Friday, 25 October 2013

School meals

I went to visit some primary schools in Oxfordshire earlier this week.  My primary school was very different to those I visited this week.  My school was an old Victoria building where the youngest children joined the school on the ground floor and the older you got the higher your progressed up the building.  Each floor had separate classrooms and its own large assembly hall.  In contrast the schools in Oxfordshire were all largely open plan with two or even three classes in one (large) room.  Also noticeable was the small size of the school halls and the number of them.  As I say, my primary school had four assembly halls, three of which were large enough to fit the whole school for the dreaded whole-school assembly.  This was a useful feature as the first floor assembly hall was used daily by the whole school as the lunch hall.

Noticing that the schools had just one small assembly hall each we posed the question, "where do the children luncheon?" (Obviously, I didn't actually phrase it like that but I'm trying to sound posh).  The answer shocked me.  It seems that the children take their lunch at their desks, which as an adult I am always being told is a bad thing in the work place.  It also raised the question as to how the kids get their food before it goes cold.  Now that turned out to be less of a problem because it turns out schools no longer feed children proper food.

The children all get sandwiches for lunch and the old school kitchens have been converted into classrooms and offices.  This is a problem for a couple of reasons.  First, kids who eat a healthy meal at school are more likely to do well and be better behaved in class and, secondly, there are some kids who rely on schools for their only healthy meal of the day - an extreme example is Daniel Polka who was so tragically let down by adults all around him.

Nick Clegg has (after 3-years as DPM) decided to do something about it.  From next year Reception and KS1 kids will get a proper cooked meal.  However, since none of the schools have kitchens the only way this can be done realistically is to buy the food in from an outside contractor and, let's face it, the quality is likely to be poor.

At the same time, one of the head teachers I met with had an appointment with another solicitor after me.  The other solicitor was interested in selling the services of his firm to the school.  I'm reliably informed that the retainer for this firm will be £25,000 per year followed by hourly rates.  I told the head that if he doesn't know how to run a school without a lawyer watching over him he should quit and if he does know how to run a school he should spend his money on something more useful!  I'm 100% certain that if he requires legal advice in the future the firm in question will give it at their hourly rate without the expensive retainer and the money saved can be put into things that benefit the children.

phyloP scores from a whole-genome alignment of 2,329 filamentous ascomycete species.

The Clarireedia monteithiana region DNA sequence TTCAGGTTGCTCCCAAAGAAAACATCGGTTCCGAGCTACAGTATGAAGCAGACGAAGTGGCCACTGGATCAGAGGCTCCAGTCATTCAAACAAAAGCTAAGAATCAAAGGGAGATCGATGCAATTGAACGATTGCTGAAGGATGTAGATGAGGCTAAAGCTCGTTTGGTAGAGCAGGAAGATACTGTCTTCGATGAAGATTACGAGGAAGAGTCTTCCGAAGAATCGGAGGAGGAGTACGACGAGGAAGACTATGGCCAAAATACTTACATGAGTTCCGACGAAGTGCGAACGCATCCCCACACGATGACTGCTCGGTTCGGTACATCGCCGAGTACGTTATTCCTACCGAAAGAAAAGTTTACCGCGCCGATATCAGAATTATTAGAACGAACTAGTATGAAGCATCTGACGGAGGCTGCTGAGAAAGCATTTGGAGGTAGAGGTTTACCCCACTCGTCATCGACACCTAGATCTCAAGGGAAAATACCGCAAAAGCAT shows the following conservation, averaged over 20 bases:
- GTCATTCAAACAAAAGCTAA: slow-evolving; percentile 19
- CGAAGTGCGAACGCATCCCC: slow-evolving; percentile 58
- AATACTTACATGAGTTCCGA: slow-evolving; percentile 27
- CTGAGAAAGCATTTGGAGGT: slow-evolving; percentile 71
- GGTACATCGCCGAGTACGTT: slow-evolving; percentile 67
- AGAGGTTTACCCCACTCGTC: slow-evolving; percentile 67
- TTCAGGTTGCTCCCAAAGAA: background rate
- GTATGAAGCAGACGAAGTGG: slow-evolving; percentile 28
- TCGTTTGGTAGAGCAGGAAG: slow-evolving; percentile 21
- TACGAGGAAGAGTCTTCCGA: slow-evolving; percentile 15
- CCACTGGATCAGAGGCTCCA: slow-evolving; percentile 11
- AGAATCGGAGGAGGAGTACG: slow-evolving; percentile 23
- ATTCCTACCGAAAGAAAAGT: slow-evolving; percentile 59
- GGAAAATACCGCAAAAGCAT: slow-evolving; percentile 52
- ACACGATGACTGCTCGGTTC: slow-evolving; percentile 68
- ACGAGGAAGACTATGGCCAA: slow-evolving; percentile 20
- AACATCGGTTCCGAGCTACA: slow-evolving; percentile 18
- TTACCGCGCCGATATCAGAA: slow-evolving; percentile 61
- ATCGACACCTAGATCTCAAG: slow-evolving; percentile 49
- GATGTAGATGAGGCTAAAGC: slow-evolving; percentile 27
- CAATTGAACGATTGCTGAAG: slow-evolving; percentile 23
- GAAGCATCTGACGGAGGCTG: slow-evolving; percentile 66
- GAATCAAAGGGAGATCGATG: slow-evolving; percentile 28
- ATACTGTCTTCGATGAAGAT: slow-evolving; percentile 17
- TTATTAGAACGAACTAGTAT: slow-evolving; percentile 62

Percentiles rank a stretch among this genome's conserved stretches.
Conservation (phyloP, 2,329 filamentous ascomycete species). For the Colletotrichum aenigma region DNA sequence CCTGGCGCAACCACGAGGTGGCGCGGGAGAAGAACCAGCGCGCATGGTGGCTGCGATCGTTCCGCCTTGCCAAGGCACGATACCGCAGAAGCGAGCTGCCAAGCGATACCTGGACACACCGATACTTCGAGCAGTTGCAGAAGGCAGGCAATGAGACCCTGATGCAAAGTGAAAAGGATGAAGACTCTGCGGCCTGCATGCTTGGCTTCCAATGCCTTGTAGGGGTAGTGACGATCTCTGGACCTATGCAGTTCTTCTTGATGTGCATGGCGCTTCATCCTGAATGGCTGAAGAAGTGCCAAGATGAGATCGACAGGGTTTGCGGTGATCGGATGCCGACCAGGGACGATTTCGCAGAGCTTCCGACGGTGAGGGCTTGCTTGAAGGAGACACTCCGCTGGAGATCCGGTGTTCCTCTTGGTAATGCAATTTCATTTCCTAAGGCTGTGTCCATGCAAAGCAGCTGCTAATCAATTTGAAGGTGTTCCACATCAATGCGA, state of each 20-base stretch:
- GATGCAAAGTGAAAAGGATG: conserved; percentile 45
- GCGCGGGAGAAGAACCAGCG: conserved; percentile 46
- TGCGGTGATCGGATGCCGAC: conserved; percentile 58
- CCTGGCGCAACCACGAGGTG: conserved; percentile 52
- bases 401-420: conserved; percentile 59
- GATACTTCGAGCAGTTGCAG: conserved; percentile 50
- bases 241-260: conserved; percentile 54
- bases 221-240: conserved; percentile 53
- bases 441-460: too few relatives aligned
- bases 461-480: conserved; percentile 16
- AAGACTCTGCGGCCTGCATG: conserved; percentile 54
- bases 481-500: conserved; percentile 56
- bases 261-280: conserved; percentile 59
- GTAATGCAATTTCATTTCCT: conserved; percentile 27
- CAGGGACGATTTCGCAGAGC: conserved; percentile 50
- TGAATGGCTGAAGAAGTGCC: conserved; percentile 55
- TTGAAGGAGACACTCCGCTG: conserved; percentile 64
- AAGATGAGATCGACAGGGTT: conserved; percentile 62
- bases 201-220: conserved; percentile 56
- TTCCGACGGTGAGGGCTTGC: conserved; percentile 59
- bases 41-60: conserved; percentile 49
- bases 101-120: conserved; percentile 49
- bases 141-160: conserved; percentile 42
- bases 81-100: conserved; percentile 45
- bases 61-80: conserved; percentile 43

There's no great point to this post, merely a small effort to raise awareness that the problems with school meals go far beyond the turkey twizzler saga of a few years ago.

I hope this makes sense and that I can be forgiven for not proof reading it as it's now 1am and it's time for me to meander up the wooden path to Bedfordshire.  Good night.

Monday, 21 October 2013

Drink driving sentencing

I spoke to a chap today who has been accused of a drink driving offence.  He denies it, but that's not really important because this post isn't about him or his case.

Like many people I meet dealing with drink driving offences at The London Drink Driving Solicitor this chap faces losing his driving licence and with it his job and so not being able to afford his mortgage.  Understandably, he's very worried about feeding his family if he loses his job and cannot pay the bills.

Now, many people take the attitude that he has brought the punishment on himself and I can understand why people would take this view.  But, is taking people out of work and making them and their families reliant on the state for their accommodation and food really the best way for us to deal with this offence?

It's just a suggestion, but why not change the drink driving law so that it no longer carries an obligatory driving ban but instead has a sentencing guideline that starts with everybody being banned from driving, but allows the court to chose not to disqualify where the magistrates believes that the likelihood of further offences is low and they consider that the offender could be better punished with another sentence, such as unpaid work.  The court could also impose a probationary period on the offender during which any driving offence (or any one of a list of offences that the Secretary of State deems serious enough) would result in an immediate driving ban.

The chap today was hopeful that he could undertake 800-hours of unpaid work in the community and pay a significant fine to avoid the driving ban and why not if there's little chance of further offences?  He can't, of course, because a) the law requires that he is banned if convicted; and b) the maximum unpaid work hours is currently 300.

There are clearly some people who are a menace to others and who should not be allowed near a car; however, many of the people I meet are middle-aged, working and have never been in trouble before.  Many of these people can safely be allowed to continue driving.